Founder, She The People
Aimee Allison is all about politics with a heart. She founded She the People as a way to turn non-voters into voters and political cynics into believers in community power. The Stanford grad, and Oakland, Ca. native wanted her organization to inspire more people to realize how their collective voices could impact politics, especially when it comes to women of color. Since its inception in 2018, She the People has served as a national network of voters, organizers, and BIPOC women with the goal of leading the nation into a new multiracial political era, where more marginalized voices are being heard. Here, Allison explains how she got into politics, and what her work through She the People means for a better political future.
When did you first become interested in politics?
After enlisting in the Army Reserves at age 17, I cared for veterans with lifelong physical wounds, and many that suffered from moral injury. I trained with Black women in my unit in Fort Jackson, South Carolina and Fort Sam Houston, Texas, most of whom came from poor communities but wanted to serve and create a life of meaning. These experiences helped shape my political views. By the 1990s, I took a public stand for peace and had become one of the first women of color to be honorably discharged as a conscientious objector, cementing my lifelong pursuit to support strong moral leadership and political courage.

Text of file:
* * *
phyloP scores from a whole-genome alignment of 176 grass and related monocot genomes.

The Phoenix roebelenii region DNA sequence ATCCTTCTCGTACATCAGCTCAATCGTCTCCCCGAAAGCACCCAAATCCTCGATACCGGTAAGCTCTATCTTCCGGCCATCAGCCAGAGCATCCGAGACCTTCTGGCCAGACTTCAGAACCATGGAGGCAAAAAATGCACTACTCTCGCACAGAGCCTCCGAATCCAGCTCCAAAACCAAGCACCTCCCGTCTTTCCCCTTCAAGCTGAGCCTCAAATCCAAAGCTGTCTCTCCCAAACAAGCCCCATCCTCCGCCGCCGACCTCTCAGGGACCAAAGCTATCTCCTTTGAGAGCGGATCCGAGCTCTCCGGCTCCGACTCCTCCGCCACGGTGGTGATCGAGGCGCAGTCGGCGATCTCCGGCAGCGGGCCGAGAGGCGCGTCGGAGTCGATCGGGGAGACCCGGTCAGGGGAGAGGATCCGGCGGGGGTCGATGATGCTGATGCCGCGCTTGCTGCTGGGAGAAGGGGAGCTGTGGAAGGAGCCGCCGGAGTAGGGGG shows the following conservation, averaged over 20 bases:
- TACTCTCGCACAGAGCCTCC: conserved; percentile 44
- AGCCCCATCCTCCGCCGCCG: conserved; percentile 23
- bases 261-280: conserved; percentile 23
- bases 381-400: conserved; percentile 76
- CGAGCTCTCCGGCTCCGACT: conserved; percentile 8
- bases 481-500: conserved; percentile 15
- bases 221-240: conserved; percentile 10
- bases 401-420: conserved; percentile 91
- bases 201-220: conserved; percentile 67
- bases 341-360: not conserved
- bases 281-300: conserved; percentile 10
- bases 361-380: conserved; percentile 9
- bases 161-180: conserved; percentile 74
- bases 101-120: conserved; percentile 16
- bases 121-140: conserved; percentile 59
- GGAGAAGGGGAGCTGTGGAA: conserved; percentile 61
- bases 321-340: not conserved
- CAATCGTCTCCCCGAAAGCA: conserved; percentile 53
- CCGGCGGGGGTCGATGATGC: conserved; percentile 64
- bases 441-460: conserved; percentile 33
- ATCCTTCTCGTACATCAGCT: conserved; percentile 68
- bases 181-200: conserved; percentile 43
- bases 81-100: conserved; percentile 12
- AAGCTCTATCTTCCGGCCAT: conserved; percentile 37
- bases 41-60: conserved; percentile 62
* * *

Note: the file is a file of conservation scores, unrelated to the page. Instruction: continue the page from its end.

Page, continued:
However, my great political awakening came in high school watching political giants like then-presidential candidate Rev. Jesse Jackson, who built a multiracial political organization and inspired millions of people who looked like me. I was also inspired by Reps. Shirley Chisholm, Barbara Jordan and Barbara Lee, who took a landmark vote as the only House member against the authorization for use of force in the wake of the 9/11 attacks.
What led you to found She the People?
She the People began with a dream to write the first book about women of color in politics. For three years, I studied the data and interviewed women of color organizers, strategists, and leaders across the country. The legacy of women of color is the greatest untold political story in America. I witnessed first-hand the political power, savvy, and brilliance of women of color candidates, organizers, and strategists.